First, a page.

The Great British Bake Off has a winning recipe, with knowledgable judges, pleasant contestants, and silly hosts forming one of the fundamentally uplifting television shows on air. But with the show moving from BBC to Channel Four, hosts Sue Perkins and Mel Giedroyc will step down, reports The Guardian. A spokeswoman confirmed that the duo won’t be returning when the show switches channels, which goes into effect next year. The hit show is currently broadcasting its seventh season on the BBC.
“We made no secret of our desire for the show to remain where it was… we’re not going with the dough,” Perkins and Giedroyc said in a statement to BBC News. “We’ve had the most amazing time on Bake Off, and have loved seeing it rise and rise like a pair of yeasted Latvian baps. We’re not going with the dough. We wish all the future bakers every success.” BBC also reports that “it is not yet known if judges Mary Berry and Paul Hollywood will stay with the show.” Were they to leave, season eight the Great British Bake Off would resemble the show as much a Hostess cupcake resembles a Spanische Windtorte—in other words, not at all.
News of the Bake Off leaving for commercial station Channel Four was called a “disaster” by the British press. Viewers—and there are 13 million in the U.K. alone, making it the most-watched show in the country—will still be able to watch the show for free on Channel Four, as they did on BBC. However, Channel Four depends on advertising for revenue, unlike public broadcasters BBC. That means for the first time in its history, the upcoming eighth season will air with commercials. The Guardian reports that some fear inserting commercial breaks will “ruin the experience” of this most British of British competitions.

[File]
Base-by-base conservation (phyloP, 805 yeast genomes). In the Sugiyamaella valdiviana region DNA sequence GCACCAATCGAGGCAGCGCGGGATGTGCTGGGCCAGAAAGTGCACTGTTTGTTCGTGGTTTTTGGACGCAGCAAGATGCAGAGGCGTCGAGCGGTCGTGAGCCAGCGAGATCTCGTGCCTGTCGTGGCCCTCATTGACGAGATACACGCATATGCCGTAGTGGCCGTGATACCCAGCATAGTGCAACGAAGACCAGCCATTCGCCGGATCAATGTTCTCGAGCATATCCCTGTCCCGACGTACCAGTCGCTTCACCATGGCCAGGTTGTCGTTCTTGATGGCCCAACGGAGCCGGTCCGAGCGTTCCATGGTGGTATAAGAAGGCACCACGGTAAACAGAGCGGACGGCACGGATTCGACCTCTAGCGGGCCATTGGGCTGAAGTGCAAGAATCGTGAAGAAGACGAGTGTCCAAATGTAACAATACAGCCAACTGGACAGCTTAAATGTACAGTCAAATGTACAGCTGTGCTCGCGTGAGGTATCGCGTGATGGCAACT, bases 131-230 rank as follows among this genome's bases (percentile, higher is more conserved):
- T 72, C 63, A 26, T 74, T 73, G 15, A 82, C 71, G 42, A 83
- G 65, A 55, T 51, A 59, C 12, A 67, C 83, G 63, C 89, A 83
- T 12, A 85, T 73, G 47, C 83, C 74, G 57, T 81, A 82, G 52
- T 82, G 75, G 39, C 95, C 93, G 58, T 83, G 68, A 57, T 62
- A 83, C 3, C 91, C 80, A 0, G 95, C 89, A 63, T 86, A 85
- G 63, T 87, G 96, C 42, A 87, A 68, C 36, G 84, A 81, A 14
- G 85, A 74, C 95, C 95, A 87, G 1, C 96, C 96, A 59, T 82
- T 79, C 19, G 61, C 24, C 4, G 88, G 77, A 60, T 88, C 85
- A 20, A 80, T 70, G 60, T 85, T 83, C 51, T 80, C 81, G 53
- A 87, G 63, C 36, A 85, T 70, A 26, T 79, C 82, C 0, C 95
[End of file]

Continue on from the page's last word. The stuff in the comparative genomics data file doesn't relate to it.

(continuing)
Losing Sue and Mel, with their charming lack of baking skills and irreplaceable banter, would only diminish the show even more. It’s rather like someone ripping a beloved book out of your hands, redacting the lines spoken by your favorite character, and handing it back. Mel and Sue are unquestionably important elements of the show, bringing light-hearted hijinks and moral support to anxious contestants, in addition to quips on judges Mary Berry and Paul Hollywood.